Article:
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Missouri callers to SNAP were on hold for more than an hour ” Missouri

In May, Missouri residents who called for food assistance by phone had to wait an average of 56 minutes in line to get through to the required interview process, a delay that a federal judge deemed “unacceptably long.”

But as the summer progressed, wait times continued to lengthen each month, according to data obtained by The Independent this week.

Callers to the state hotline, which handles the Supplemental Nutrition Assistance Program (SNAP), waited on hold for an average of over an hour and a half in August before being connected to agents.

Waiting times exceeded one hour in both June and July.

In 2014, the Department of Social Services reprimanded its then-SNAP call center contractor because wait times were more than 6 minutes.

Applicants must complete an interview to receive SNAP benefits and be interviewed every 12 to 24 months for recertification, but long waits can make it difficult to get through.

The situation sparked a federal lawsuit in February alleging Missouri was falsely denying food assistance to thousands of low-income residents and violating federal SNAP law.

The judge overseeing the federal lawsuit, M. Douglas Harpool, called the 56-minute wait “still unacceptably long and particularly onerous for financially troubled Missouri citizens who require SNAP services.”

From February through May, the state noted a “significant decrease” in SNAP wait times. The latest data shows that this trend did not last, even as another social safety net program, Medicaid, became more timely.

The state has attributed long summer SNAP waits to an influx of applicants and a deteriorating economy. Officials also point to staff shortages and high turnover within the Missouri Department of Social Services, which oversees the program.

If the call volume is too high, SNAP applicants cannot even join the queue: the call is automatically terminated.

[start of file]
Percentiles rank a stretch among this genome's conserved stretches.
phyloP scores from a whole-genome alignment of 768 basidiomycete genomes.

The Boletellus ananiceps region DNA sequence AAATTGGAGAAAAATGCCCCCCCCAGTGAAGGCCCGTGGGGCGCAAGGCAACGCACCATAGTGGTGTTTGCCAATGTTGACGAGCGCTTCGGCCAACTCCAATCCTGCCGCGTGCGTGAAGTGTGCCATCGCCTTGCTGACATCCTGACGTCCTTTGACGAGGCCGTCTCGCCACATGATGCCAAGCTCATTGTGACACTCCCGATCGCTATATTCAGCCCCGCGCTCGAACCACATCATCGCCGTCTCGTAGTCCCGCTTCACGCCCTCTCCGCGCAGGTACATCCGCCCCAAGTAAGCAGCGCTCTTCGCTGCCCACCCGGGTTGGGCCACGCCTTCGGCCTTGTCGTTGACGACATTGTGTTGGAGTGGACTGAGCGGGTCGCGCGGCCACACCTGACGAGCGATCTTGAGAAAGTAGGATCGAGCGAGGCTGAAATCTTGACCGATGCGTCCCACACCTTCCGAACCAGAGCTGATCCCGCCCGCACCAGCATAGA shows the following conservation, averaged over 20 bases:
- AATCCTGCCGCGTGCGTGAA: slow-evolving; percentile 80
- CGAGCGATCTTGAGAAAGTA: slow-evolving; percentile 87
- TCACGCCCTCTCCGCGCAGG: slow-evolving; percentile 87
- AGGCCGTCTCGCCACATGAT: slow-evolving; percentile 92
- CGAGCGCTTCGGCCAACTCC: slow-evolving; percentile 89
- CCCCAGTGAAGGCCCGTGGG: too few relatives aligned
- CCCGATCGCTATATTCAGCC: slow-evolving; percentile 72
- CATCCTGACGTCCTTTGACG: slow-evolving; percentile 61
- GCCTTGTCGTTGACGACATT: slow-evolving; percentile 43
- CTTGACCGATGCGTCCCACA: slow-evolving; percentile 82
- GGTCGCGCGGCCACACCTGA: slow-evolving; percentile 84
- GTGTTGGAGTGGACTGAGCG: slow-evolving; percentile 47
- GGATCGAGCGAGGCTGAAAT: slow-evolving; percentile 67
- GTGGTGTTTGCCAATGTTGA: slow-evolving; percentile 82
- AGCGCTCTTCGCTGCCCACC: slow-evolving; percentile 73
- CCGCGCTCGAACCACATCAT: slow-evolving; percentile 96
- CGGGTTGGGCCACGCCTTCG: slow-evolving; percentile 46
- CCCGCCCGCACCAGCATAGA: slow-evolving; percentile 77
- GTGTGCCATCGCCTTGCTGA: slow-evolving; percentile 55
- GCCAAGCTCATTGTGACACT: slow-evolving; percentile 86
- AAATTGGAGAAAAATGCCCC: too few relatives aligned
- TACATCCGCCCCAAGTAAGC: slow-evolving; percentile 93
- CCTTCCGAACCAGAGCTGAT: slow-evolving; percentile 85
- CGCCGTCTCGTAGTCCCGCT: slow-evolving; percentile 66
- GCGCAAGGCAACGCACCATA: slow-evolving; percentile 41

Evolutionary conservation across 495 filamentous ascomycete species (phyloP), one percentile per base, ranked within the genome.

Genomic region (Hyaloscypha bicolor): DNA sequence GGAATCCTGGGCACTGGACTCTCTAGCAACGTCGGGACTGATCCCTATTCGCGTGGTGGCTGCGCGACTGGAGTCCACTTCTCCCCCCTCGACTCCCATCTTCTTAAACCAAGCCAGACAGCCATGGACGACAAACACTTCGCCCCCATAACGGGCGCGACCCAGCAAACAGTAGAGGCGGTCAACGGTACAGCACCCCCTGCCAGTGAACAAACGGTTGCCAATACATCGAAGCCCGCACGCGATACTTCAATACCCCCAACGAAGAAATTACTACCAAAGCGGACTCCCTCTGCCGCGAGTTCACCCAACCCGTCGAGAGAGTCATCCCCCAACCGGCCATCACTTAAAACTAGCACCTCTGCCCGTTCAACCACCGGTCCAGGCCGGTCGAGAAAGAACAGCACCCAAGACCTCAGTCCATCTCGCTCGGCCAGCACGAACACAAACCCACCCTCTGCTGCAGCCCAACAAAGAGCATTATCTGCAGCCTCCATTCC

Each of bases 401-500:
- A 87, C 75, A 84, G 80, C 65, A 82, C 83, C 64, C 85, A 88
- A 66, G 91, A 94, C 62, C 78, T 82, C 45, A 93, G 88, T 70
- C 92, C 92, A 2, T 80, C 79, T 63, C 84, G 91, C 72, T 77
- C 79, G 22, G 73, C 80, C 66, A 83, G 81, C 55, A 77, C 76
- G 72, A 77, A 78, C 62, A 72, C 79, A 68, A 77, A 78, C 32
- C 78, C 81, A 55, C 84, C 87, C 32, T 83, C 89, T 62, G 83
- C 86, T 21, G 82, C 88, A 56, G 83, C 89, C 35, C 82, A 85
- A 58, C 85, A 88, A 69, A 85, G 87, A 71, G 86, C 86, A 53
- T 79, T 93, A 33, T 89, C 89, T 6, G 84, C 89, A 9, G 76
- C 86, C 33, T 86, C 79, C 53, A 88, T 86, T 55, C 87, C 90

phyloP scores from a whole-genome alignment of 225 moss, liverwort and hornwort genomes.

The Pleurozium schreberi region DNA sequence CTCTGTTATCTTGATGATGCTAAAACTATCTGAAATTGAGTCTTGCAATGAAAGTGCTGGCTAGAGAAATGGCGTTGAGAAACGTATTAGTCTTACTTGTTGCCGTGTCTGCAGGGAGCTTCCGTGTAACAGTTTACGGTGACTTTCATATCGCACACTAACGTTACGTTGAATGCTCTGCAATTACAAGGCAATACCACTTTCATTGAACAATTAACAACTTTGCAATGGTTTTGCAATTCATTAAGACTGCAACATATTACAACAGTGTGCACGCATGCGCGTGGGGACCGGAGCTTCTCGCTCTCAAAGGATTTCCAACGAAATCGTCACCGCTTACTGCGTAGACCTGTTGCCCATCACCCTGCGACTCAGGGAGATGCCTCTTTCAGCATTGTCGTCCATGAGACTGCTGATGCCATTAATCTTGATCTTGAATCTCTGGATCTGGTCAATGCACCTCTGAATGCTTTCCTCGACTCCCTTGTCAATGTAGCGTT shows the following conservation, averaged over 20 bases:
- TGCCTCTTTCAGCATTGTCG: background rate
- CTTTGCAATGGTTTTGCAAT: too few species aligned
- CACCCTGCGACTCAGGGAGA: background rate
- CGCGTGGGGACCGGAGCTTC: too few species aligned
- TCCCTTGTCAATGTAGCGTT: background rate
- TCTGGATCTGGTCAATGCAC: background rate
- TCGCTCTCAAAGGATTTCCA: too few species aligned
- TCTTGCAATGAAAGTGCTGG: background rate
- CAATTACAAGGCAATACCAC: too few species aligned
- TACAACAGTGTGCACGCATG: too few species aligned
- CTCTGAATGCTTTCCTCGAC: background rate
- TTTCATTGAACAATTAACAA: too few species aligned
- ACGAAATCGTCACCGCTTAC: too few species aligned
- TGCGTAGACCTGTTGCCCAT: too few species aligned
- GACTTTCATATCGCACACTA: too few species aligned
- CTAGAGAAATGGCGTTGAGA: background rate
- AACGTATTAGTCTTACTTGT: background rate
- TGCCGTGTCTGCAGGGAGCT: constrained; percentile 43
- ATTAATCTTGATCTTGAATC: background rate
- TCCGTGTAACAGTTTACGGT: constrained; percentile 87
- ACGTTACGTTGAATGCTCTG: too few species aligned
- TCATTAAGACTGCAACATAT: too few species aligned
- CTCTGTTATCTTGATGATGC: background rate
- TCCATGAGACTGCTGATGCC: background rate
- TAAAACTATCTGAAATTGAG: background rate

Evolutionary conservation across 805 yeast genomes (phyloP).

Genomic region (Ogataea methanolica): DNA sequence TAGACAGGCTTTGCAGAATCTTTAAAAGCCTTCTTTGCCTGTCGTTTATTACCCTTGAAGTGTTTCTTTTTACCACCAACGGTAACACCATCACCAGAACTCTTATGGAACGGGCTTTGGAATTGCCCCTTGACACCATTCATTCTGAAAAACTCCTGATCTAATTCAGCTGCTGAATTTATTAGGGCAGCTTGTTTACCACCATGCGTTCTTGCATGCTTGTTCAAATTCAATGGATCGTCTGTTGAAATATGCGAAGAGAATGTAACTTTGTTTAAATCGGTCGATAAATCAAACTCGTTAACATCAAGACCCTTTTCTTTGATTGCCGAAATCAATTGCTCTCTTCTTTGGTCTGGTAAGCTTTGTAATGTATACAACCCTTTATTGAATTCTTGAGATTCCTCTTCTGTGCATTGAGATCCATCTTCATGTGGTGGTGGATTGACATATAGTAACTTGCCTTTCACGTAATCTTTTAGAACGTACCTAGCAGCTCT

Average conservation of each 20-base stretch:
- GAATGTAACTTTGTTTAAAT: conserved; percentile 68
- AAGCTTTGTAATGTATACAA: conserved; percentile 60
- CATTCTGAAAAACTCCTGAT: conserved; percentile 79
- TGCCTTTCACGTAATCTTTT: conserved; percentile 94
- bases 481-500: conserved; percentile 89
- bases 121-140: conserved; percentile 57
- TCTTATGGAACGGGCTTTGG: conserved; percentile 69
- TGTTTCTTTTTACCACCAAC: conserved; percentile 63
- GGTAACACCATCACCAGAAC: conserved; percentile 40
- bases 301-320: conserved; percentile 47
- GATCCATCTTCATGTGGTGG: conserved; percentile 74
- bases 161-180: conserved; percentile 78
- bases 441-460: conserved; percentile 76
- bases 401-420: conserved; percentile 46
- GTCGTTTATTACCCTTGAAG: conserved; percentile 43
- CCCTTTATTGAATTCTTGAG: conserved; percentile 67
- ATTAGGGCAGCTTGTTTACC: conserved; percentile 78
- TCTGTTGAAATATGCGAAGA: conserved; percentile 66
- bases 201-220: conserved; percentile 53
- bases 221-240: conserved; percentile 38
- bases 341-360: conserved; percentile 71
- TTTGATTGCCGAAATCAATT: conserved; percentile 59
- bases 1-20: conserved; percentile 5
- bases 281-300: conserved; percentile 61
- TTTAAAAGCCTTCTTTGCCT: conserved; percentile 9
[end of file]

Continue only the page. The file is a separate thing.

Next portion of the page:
“Not sure we’re doing enough”

DSS did not provide more recent waiting time data. Waiting times for June, July and August were handed over to The Independent on Monday in response to a public record request filed with DSS in September.

In response to The Independent’s query, the state said wait times are shorter when applicants answer the state’s call, which originates from an automated system.

Applicants will typically receive an automatic phone dialer call from DSS for an interview within a few days of submitting their application. According to the data provided, when they pick up, they only have to wait about two minutes to be connected to the staff.

However, according to the federal lawsuit, applicants often miss these calls because they don’t know when to expect them. At this point, they need to go to a personal office or use the call center.

DSS also highlighted that some callers are incorrectly entering the queue for the call center’s general questions section rather than the specific SNAP queue, which could provide an incomplete picture of the data – but DSS has the data for the tier they claimed that it is relevant, not provided or quantify how often this might be.